Think about some of your life goals. If you’re a teen, you may want to get into a good college, earn a degree, and live in a community where people care about each other. If you’re a parent, you hope for all of those things and more. If you’re a kid, you are just excited to learn, have fun, and help other people.
Enter volunteering. Whatever goals you have in life, volunteering can help you gang up your goals into one package. Learn about the world? Check. Find a college major or career? Check. Develop healthy relationships? Check. Build caring communities? Check. Volunteering can open doors to so many possibilities.
But with our busy schedules, how do we fit in volunteering?
Read on to find five tips for bringing volunteering into your life no matter your age, your interests, or your busy schedule.
Ask yourself some questions.
What do you care about? What do you want to learn about? What is a cause that you often read about, talk about, or watch on TV?
If you have children (possibly a whole network of friends with children too), brainstorm together about problems they would like to solve. It’s a great way to activate their creativity and critical thinking skills. It may be a big problem, but think about how you can break it down into manageable tasks.
Then check out volunteer opportunities through Activate Good. You can filter the search by clicking Supervised Children or use the keyword search, children and youth. Don’t see anything listed? Contact us and we can connect you to a local nonprofit that works on that cause.
Volunteer as a family.
Combine family time with volunteer time. What other free activity allows you to have fun with your family while learning and doing good for others? Buck society’s message that fun must cost money. Your kids will be even more excited and confident with family members volunteering alongside them.
Let kids have a say in choosing the volunteer project. For young kids, choose projects where they can see the fruits of their labor quickly. Have a toddler? Check out the Wildflower Watering Club. Do you have elementary-aged children crazy about animals and horses? Check out the CORRAL Riding Academy, Horses for Hope or the Piedmont Farm Animal Refuge. For teens, let their interests and talents lead the way. Have a teen with a passion for reading? Volunteer as a tutor for The Helps Education Fund. Or take part in a variety of service projects through the 4-H Sparks in Progress
For all kids, search for opportunities that allow them to learn, have fun, and comfortably stretch them out of their comfort zone.
After volunteering, have a discussion with your family. Reflect on what you did, what you learned, and why it was important. Does it spark any new volunteering ideas?
Bring the volunteering to you.
Don’t have time to go anywhere? With a little planning, you can bring the volunteering to your home, school, and even your workplace. The Arc of the Triangle and Activate Good have projects you can do from home. You can even host an exchange student.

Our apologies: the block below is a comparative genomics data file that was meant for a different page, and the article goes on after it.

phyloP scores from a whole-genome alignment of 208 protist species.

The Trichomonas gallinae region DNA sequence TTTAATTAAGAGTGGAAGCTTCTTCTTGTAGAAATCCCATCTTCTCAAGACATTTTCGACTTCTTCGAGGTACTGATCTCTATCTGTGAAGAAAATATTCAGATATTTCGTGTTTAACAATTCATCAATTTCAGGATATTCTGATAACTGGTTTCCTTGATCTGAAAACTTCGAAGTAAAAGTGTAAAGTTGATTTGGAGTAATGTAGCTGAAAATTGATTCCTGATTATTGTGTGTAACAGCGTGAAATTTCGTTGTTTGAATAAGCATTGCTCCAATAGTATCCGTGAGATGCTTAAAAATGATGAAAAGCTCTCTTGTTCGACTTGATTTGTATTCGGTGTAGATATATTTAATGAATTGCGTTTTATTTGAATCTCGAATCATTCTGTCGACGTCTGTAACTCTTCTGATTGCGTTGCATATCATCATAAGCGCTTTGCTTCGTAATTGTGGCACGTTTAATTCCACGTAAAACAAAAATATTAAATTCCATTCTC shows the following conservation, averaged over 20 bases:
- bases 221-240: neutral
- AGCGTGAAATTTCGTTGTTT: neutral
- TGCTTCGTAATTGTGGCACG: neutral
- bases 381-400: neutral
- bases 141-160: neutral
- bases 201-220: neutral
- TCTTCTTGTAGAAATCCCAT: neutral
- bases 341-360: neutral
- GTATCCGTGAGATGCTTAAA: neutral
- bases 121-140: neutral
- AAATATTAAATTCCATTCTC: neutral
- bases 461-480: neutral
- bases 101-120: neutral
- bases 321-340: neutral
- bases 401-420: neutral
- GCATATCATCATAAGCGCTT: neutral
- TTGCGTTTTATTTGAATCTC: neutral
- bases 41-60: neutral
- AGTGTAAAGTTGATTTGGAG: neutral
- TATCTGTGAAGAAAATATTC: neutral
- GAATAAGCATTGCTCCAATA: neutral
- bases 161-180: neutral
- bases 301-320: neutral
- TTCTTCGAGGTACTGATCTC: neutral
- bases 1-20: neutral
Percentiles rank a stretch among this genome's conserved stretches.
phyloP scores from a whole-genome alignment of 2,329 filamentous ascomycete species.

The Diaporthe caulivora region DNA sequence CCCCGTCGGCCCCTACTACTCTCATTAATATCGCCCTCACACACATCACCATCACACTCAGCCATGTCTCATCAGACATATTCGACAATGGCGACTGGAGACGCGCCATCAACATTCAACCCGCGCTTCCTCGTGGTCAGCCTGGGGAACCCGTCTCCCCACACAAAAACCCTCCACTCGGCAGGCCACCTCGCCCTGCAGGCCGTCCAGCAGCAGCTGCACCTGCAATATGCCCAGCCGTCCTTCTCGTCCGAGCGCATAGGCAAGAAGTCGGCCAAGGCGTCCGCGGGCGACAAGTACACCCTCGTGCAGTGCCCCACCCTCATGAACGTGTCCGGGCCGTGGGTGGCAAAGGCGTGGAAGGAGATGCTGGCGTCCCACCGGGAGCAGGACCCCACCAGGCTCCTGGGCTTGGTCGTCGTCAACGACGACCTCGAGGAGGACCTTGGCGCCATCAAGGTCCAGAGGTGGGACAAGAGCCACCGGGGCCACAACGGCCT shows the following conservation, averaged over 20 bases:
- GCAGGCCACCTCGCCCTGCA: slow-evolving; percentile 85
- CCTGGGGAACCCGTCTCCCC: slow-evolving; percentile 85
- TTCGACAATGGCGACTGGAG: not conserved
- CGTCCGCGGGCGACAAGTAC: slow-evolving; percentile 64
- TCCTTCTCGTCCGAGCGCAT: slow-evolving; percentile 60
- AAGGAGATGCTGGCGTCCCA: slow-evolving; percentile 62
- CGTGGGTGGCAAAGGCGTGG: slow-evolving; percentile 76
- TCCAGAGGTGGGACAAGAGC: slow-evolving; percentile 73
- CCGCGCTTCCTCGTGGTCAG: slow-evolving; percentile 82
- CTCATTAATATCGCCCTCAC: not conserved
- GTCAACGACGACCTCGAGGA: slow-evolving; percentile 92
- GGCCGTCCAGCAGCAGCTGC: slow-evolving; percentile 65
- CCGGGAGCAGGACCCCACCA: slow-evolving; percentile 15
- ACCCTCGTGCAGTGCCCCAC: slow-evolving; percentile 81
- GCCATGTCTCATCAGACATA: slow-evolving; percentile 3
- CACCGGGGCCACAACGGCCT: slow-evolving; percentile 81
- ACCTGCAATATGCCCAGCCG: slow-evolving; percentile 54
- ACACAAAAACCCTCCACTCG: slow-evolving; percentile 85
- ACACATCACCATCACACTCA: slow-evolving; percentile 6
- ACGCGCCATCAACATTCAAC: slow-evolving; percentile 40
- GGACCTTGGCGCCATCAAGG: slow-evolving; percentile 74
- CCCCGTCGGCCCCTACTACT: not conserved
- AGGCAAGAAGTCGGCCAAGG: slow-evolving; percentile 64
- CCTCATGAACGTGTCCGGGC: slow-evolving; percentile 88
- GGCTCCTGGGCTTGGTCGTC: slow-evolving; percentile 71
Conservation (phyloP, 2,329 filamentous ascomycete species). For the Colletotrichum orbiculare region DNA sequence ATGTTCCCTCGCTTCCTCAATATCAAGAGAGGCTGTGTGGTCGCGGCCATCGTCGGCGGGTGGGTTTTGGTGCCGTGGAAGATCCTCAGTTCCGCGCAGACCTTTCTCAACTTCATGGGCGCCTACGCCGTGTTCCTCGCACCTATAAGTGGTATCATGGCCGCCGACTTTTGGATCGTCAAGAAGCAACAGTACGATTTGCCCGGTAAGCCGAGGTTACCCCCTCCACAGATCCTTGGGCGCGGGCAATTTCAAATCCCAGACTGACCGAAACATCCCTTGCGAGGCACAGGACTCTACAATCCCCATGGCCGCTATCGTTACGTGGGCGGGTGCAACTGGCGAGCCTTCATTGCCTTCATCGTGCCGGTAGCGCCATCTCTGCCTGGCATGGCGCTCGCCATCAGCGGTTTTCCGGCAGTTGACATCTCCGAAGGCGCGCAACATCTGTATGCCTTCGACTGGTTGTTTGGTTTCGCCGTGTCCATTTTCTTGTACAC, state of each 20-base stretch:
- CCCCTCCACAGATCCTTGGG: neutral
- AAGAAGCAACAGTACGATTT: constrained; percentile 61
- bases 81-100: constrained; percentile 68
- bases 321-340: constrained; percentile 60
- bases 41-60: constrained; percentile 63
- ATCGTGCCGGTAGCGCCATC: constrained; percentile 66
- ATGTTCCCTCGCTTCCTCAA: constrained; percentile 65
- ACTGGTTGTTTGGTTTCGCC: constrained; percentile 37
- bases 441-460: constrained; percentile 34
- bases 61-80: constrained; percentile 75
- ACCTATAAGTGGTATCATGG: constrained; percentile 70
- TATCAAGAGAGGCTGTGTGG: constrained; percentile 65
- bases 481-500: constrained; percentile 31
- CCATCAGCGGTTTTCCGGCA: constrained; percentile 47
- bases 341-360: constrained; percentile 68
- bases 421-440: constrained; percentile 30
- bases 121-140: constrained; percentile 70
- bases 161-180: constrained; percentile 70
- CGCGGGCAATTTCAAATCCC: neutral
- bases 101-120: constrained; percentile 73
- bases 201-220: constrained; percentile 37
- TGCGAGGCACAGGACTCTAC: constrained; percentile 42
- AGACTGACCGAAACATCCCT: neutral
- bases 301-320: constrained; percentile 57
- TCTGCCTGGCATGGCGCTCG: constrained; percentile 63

Encourage your child’s school to consider volunteering field trips or school-based volunteering. Raleigh City Farm hosts groups of supervised kids on their urban farm. Kids too busy with test prep? Host a “hygiene drive” for low-income students through Soar Outreach.
If your employer sponsors volunteer days, why not ask to get kids involved? Or if your employer holds an annual picnic, why not change it to a volunteering day for employees and their families or add a volunteering component?
Integrate it into your everyday life.
Look around your community to identify needs or problems. Are there elderly neighbors who need help with yard work or grocery shopping? Do you have used toys and clothes gathering dust that could be donated? Why not buy a can of food for a local food drive during your weekly shopping trip? Small efforts can add up to a big change.
Know that you’re making a difference.
Celebrate the work you’ve done. Whether your kids volunteer as a family, at school, or on their own, give them a chance to talk about what they’ve accomplished.
For young kids, draw a picture of the volunteering experience. Make it into a comic strip to show where they started and how they helped people in the end. For teens, use volunteering opportunities to bring college essays to life. You can even explore college majors and career options as you volunteer for different causes.
When you encourage your kids to volunteer today, you create a generation of future volunteers. According to Tanisha Smith, the national director of Volunteers of America, “Two-thirds of youths who volunteer become active adults who volunteer.” That should give us all hope for the future.